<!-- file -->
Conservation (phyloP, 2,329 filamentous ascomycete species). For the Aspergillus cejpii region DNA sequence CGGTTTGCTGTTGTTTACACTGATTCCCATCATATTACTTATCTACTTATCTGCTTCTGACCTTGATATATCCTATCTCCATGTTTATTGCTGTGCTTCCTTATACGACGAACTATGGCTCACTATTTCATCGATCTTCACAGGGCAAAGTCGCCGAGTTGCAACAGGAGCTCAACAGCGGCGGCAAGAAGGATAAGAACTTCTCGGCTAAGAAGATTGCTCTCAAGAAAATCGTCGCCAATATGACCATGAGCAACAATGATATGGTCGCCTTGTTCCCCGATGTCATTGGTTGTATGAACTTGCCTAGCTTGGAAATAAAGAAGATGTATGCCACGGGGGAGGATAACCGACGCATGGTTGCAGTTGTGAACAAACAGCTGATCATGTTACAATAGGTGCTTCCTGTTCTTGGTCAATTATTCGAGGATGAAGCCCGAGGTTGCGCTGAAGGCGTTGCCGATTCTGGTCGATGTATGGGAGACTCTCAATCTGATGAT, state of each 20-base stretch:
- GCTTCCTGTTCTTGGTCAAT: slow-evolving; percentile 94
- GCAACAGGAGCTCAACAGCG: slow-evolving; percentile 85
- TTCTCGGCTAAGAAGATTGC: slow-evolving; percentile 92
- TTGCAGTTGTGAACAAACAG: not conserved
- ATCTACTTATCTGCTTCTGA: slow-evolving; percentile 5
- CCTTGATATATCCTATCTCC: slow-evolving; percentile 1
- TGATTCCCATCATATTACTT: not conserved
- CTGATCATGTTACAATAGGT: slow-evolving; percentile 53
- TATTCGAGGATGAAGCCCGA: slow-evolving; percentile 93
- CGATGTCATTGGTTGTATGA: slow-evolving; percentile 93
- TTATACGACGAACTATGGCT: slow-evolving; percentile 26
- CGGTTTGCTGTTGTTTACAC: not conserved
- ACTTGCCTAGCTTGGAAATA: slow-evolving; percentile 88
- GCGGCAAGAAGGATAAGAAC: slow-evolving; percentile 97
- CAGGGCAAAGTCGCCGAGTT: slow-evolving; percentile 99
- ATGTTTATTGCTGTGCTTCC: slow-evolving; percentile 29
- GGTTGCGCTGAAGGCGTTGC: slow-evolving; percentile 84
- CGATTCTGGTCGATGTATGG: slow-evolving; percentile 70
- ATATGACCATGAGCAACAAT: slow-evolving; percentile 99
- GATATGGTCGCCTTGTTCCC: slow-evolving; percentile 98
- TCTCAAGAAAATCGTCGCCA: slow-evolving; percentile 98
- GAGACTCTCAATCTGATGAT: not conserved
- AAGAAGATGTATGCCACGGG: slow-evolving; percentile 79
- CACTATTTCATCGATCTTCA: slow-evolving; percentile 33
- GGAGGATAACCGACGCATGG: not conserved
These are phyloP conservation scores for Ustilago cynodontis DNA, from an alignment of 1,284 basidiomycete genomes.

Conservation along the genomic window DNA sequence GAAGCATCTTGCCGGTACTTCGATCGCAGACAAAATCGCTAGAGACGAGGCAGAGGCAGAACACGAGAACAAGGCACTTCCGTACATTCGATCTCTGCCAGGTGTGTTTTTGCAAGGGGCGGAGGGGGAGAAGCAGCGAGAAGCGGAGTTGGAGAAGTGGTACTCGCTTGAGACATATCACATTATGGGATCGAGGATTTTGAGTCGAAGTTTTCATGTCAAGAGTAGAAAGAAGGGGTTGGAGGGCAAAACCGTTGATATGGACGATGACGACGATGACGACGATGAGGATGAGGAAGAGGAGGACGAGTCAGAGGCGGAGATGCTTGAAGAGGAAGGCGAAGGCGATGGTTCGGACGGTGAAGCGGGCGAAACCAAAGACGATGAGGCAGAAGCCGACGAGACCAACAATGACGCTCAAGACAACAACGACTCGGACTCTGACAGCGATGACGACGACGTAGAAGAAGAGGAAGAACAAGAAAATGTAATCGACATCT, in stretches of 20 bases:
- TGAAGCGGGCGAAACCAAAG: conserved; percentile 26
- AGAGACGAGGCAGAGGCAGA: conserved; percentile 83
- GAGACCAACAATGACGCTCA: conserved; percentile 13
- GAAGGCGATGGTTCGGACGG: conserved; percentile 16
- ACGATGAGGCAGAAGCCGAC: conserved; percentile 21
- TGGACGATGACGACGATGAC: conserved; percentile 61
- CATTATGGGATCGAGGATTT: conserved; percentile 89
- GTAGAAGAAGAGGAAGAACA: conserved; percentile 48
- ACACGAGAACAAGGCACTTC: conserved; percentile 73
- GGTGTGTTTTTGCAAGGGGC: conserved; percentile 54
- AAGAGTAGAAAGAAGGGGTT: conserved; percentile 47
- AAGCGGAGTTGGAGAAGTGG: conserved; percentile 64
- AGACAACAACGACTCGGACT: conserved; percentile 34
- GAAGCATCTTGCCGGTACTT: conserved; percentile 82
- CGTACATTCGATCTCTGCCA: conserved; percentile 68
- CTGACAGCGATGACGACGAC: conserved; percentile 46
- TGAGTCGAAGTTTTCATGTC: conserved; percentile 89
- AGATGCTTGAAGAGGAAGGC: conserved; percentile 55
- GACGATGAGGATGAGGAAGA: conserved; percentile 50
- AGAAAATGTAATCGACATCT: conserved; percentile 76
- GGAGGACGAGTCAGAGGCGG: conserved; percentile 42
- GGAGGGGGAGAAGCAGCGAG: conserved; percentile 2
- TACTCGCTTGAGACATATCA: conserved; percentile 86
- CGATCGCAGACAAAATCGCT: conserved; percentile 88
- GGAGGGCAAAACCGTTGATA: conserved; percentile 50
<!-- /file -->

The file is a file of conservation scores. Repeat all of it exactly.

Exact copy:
Conservation (phyloP, 2,329 filamentous ascomycete species). For the Aspergillus cejpii region DNA sequence CGGTTTGCTGTTGTTTACACTGATTCCCATCATATTACTTATCTACTTATCTGCTTCTGACCTTGATATATCCTATCTCCATGTTTATTGCTGTGCTTCCTTATACGACGAACTATGGCTCACTATTTCATCGATCTTCACAGGGCAAAGTCGCCGAGTTGCAACAGGAGCTCAACAGCGGCGGCAAGAAGGATAAGAACTTCTCGGCTAAGAAGATTGCTCTCAAGAAAATCGTCGCCAATATGACCATGAGCAACAATGATATGGTCGCCTTGTTCCCCGATGTCATTGGTTGTATGAACTTGCCTAGCTTGGAAATAAAGAAGATGTATGCCACGGGGGAGGATAACCGACGCATGGTTGCAGTTGTGAACAAACAGCTGATCATGTTACAATAGGTGCTTCCTGTTCTTGGTCAATTATTCGAGGATGAAGCCCGAGGTTGCGCTGAAGGCGTTGCCGATTCTGGTCGATGTATGGGAGACTCTCAATCTGATGAT, state of each 20-base stretch:
- GCTTCCTGTTCTTGGTCAAT: slow-evolving; percentile 94
- GCAACAGGAGCTCAACAGCG: slow-evolving; percentile 85
- TTCTCGGCTAAGAAGATTGC: slow-evolving; percentile 92
- TTGCAGTTGTGAACAAACAG: not conserved
- ATCTACTTATCTGCTTCTGA: slow-evolving; percentile 5
- CCTTGATATATCCTATCTCC: slow-evolving; percentile 1
- TGATTCCCATCATATTACTT: not conserved
- CTGATCATGTTACAATAGGT: slow-evolving; percentile 53
- TATTCGAGGATGAAGCCCGA: slow-evolving; percentile 93
- CGATGTCATTGGTTGTATGA: slow-evolving; percentile 93
- TTATACGACGAACTATGGCT: slow-evolving; percentile 26
- CGGTTTGCTGTTGTTTACAC: not conserved
- ACTTGCCTAGCTTGGAAATA: slow-evolving; percentile 88
- GCGGCAAGAAGGATAAGAAC: slow-evolving; percentile 97
- CAGGGCAAAGTCGCCGAGTT: slow-evolving; percentile 99
- ATGTTTATTGCTGTGCTTCC: slow-evolving; percentile 29
- GGTTGCGCTGAAGGCGTTGC: slow-evolving; percentile 84
- CGATTCTGGTCGATGTATGG: slow-evolving; percentile 70
- ATATGACCATGAGCAACAAT: slow-evolving; percentile 99
- GATATGGTCGCCTTGTTCCC: slow-evolving; percentile 98
- TCTCAAGAAAATCGTCGCCA: slow-evolving; percentile 98
- GAGACTCTCAATCTGATGAT: not conserved
- AAGAAGATGTATGCCACGGG: slow-evolving; percentile 79
- CACTATTTCATCGATCTTCA: slow-evolving; percentile 33
- GGAGGATAACCGACGCATGG: not conserved
These are phyloP conservation scores for Ustilago cynodontis DNA, from an alignment of 1,284 basidiomycete genomes.

Conservation along the genomic window DNA sequence GAAGCATCTTGCCGGTACTTCGATCGCAGACAAAATCGCTAGAGACGAGGCAGAGGCAGAACACGAGAACAAGGCACTTCCGTACATTCGATCTCTGCCAGGTGTGTTTTTGCAAGGGGCGGAGGGGGAGAAGCAGCGAGAAGCGGAGTTGGAGAAGTGGTACTCGCTTGAGACATATCACATTATGGGATCGAGGATTTTGAGTCGAAGTTTTCATGTCAAGAGTAGAAAGAAGGGGTTGGAGGGCAAAACCGTTGATATGGACGATGACGACGATGACGACGATGAGGATGAGGAAGAGGAGGACGAGTCAGAGGCGGAGATGCTTGAAGAGGAAGGCGAAGGCGATGGTTCGGACGGTGAAGCGGGCGAAACCAAAGACGATGAGGCAGAAGCCGACGAGACCAACAATGACGCTCAAGACAACAACGACTCGGACTCTGACAGCGATGACGACGACGTAGAAGAAGAGGAAGAACAAGAAAATGTAATCGACATCT, in stretches of 20 bases:
- TGAAGCGGGCGAAACCAAAG: conserved; percentile 26
- AGAGACGAGGCAGAGGCAGA: conserved; percentile 83
- GAGACCAACAATGACGCTCA: conserved; percentile 13
- GAAGGCGATGGTTCGGACGG: conserved; percentile 16
- ACGATGAGGCAGAAGCCGAC: conserved; percentile 21
- TGGACGATGACGACGATGAC: conserved; percentile 61
- CATTATGGGATCGAGGATTT: conserved; percentile 89
- GTAGAAGAAGAGGAAGAACA: conserved; percentile 48
- ACACGAGAACAAGGCACTTC: conserved; percentile 73
- GGTGTGTTTTTGCAAGGGGC: conserved; percentile 54
- AAGAGTAGAAAGAAGGGGTT: conserved; percentile 47
- AAGCGGAGTTGGAGAAGTGG: conserved; percentile 64
- AGACAACAACGACTCGGACT: conserved; percentile 34
- GAAGCATCTTGCCGGTACTT: conserved; percentile 82
- CGTACATTCGATCTCTGCCA: conserved; percentile 68
- CTGACAGCGATGACGACGAC: conserved; percentile 46
- TGAGTCGAAGTTTTCATGTC: conserved; percentile 89
- AGATGCTTGAAGAGGAAGGC: conserved; percentile 55
- GACGATGAGGATGAGGAAGA: conserved; percentile 50
- AGAAAATGTAATCGACATCT: conserved; percentile 76
- GGAGGACGAGTCAGAGGCGG: conserved; percentile 42
- GGAGGGGGAGAAGCAGCGAG: conserved; percentile 2
- TACTCGCTTGAGACATATCA: conserved; percentile 86
- CGATCGCAGACAAAATCGCT: conserved; percentile 88
- GGAGGGCAAAACCGTTGATA: conserved; percentile 50